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Assessment in inclusive classrooms - France

In inclusive classes we make a distinction on the one hand between the problem of pupils encountering major learning difficulties, and the problem of disabled pupils on the other. 

Procedures used for pupils encountering major learning difficulties.

Co-ordination of assessment practices between the class teacher and the specialist teacher

The teacher of pupils encountering major learning difficulties can usually call on specialist teachers and school psychologists who work within the framework of a RASED . Good practices thus consist in first of all making assessments in the classroom and then completing these assessments by complementary ones carried out by the specialist teacher.  The comparison of the results and their analysis may or may not lead to a personalised assistance plan for which the objectives and methods of assessment will be set. 

An example of good co-operation between the class teacher and the specialist teacher is described in a book called Listen to the Child, Help the Pupil. This grid, called Profil des compétences 125, includes the educational, cognitive, relational, familial, and social factors that play a role in the relationship of every child with his environment. On the basis of the teacher’s observations and assessments during a detailed dialogue with a specialist, this grid makes it possible to establish a profile of the pupil that avoids focusing on his difficulties and shortcomings. This profile allows us to gather much Inter-correlated data on the basis of which a joint discussion of the pupil can begin. It thus avoids answering in an impulsive manner by referring to the sum of failures observed and prescribing immediate compensatory assistance.  The purpose of this discussion between the class teacher and the specialist is to help the observer identify the facts, to finely tune his analyses, to extend his vision of the pupil into the dimensions of the child's multiple skills. Perhaps even in some cases it is possible to prepare jointly, before any specialist help is provided, a pedagogical strategy for personalised support in the classroom and thus to favour prevention. This initial phase of discussion opens the way to a partnership between the specialist and the class teacher in order to favour the transfer into the classroom of the child's acquired skills during and especially at the end of a possible specialised assistance initiative.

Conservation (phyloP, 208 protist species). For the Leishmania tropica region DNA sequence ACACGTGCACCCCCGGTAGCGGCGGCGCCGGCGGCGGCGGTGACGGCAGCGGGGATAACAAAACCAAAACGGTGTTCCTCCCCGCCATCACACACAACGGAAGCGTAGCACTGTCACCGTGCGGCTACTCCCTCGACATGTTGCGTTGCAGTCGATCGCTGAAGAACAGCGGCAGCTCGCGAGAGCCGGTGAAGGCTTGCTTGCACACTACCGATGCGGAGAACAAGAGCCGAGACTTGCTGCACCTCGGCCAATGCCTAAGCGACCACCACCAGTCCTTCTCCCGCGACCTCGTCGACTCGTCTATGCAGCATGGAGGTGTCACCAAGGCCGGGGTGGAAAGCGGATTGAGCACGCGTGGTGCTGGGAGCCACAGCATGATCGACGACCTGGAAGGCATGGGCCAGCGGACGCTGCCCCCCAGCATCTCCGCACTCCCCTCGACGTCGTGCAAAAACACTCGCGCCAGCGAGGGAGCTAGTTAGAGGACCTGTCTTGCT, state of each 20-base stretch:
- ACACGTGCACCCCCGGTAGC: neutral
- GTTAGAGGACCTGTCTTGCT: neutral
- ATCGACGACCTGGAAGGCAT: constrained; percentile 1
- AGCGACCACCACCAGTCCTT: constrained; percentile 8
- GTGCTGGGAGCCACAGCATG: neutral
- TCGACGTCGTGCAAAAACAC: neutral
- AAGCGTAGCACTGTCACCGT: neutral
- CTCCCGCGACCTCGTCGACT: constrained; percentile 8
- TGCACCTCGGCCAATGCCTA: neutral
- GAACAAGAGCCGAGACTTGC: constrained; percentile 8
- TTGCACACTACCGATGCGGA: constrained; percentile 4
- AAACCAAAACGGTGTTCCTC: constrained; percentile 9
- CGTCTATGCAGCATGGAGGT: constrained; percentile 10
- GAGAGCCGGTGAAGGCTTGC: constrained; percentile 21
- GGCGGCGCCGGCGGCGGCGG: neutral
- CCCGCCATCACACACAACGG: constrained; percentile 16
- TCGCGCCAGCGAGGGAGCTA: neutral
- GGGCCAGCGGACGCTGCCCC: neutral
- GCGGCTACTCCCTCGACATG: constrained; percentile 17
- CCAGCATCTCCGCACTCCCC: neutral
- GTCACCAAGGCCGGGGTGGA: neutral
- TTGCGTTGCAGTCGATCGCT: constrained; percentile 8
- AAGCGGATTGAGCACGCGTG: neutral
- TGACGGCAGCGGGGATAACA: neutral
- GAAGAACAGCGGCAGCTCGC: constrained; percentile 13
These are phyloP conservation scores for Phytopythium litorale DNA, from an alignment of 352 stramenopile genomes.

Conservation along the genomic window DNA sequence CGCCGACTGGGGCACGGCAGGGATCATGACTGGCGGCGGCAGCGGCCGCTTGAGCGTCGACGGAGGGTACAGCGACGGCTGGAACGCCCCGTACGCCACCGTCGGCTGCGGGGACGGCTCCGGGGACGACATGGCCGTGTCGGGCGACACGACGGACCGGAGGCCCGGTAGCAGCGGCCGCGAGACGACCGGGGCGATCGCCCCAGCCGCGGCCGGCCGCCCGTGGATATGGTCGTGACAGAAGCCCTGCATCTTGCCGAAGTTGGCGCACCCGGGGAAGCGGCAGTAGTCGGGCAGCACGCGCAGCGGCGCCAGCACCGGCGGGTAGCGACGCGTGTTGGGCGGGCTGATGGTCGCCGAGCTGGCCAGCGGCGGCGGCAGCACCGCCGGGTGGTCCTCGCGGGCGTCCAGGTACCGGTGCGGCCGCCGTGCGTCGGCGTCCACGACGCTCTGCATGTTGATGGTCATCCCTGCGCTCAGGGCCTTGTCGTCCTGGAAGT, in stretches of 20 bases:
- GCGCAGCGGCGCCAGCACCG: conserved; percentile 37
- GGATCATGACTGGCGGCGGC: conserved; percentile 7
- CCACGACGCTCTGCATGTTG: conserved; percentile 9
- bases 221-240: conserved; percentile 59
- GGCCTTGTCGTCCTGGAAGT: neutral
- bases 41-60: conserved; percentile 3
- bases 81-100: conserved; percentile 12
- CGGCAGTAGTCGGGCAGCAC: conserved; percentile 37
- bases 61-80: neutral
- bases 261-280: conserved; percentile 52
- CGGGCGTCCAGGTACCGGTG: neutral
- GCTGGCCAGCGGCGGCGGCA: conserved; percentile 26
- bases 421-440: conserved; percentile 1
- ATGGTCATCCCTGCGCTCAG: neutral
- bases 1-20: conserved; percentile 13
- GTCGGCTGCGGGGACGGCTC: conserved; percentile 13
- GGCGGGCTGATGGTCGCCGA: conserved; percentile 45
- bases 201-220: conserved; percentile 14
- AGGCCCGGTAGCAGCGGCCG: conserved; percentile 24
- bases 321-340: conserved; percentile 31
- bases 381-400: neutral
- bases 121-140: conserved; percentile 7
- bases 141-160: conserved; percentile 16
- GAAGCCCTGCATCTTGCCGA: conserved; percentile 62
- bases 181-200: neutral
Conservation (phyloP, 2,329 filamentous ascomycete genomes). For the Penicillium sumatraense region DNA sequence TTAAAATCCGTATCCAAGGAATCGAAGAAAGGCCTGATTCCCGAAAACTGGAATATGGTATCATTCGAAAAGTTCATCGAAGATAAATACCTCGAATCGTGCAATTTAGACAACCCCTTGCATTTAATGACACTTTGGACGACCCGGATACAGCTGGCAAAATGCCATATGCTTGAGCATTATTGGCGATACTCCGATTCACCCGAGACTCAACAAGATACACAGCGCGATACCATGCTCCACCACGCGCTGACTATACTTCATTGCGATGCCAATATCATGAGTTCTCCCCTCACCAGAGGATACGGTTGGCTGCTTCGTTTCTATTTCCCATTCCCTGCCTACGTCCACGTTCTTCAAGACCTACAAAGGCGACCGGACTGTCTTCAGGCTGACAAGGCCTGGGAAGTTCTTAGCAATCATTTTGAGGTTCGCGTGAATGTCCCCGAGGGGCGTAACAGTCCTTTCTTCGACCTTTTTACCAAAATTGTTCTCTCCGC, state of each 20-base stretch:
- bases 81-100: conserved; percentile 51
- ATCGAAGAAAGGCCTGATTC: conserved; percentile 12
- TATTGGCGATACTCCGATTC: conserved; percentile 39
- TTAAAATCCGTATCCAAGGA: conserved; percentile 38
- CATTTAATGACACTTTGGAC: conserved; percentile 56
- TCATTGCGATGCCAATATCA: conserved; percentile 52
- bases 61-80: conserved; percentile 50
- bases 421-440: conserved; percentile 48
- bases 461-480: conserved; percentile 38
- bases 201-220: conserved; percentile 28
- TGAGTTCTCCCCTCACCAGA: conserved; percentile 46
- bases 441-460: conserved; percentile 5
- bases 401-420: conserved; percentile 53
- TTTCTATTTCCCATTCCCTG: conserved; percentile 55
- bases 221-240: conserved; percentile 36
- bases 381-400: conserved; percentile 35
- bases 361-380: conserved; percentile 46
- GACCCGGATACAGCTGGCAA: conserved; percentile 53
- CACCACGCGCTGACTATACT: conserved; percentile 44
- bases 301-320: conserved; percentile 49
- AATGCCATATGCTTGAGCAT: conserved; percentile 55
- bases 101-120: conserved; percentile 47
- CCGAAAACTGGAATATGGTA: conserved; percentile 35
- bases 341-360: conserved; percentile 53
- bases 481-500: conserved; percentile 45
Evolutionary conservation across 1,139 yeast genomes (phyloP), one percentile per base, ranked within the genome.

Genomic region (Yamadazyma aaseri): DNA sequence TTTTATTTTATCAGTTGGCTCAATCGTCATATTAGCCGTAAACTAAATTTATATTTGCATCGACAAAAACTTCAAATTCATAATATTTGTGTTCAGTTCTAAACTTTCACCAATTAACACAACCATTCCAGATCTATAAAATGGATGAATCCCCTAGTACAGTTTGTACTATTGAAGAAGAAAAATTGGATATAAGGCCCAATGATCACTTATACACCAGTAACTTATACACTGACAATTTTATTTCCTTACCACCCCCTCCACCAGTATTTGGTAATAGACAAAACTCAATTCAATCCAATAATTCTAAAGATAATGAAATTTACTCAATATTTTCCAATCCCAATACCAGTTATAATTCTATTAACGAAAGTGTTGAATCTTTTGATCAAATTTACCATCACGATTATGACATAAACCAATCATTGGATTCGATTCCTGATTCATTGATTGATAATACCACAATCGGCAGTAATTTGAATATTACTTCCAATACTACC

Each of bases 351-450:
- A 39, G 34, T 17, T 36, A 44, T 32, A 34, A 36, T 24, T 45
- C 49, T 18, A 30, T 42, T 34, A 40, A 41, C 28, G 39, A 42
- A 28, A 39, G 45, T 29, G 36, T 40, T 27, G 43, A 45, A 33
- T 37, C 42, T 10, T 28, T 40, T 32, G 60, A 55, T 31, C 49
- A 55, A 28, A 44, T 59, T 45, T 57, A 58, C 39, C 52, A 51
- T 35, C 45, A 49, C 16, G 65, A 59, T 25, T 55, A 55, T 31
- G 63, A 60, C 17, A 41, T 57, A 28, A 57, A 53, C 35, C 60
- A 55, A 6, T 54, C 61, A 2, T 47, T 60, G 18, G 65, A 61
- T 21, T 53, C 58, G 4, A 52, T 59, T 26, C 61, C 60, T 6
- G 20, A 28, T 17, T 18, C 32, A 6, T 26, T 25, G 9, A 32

Flexibility in the assessment process.

The good practices with an innovative character that are identified are those that seeks to bypass serious learning difficulties when they are faced with them in order to enable the pupil to have access to the same activities as the other pupils.  We shall take as an example the pedagogical adaptations that can be used in assessment practices for pupils with specific written language learning difficulties.  For this example we shall refer to the practice of Frédérique Vernay, a specialist teacher.  She describes her method in the article entitled “Pedagogy for pupils with severe cases of dyslexia", published in the book Specific problems of language.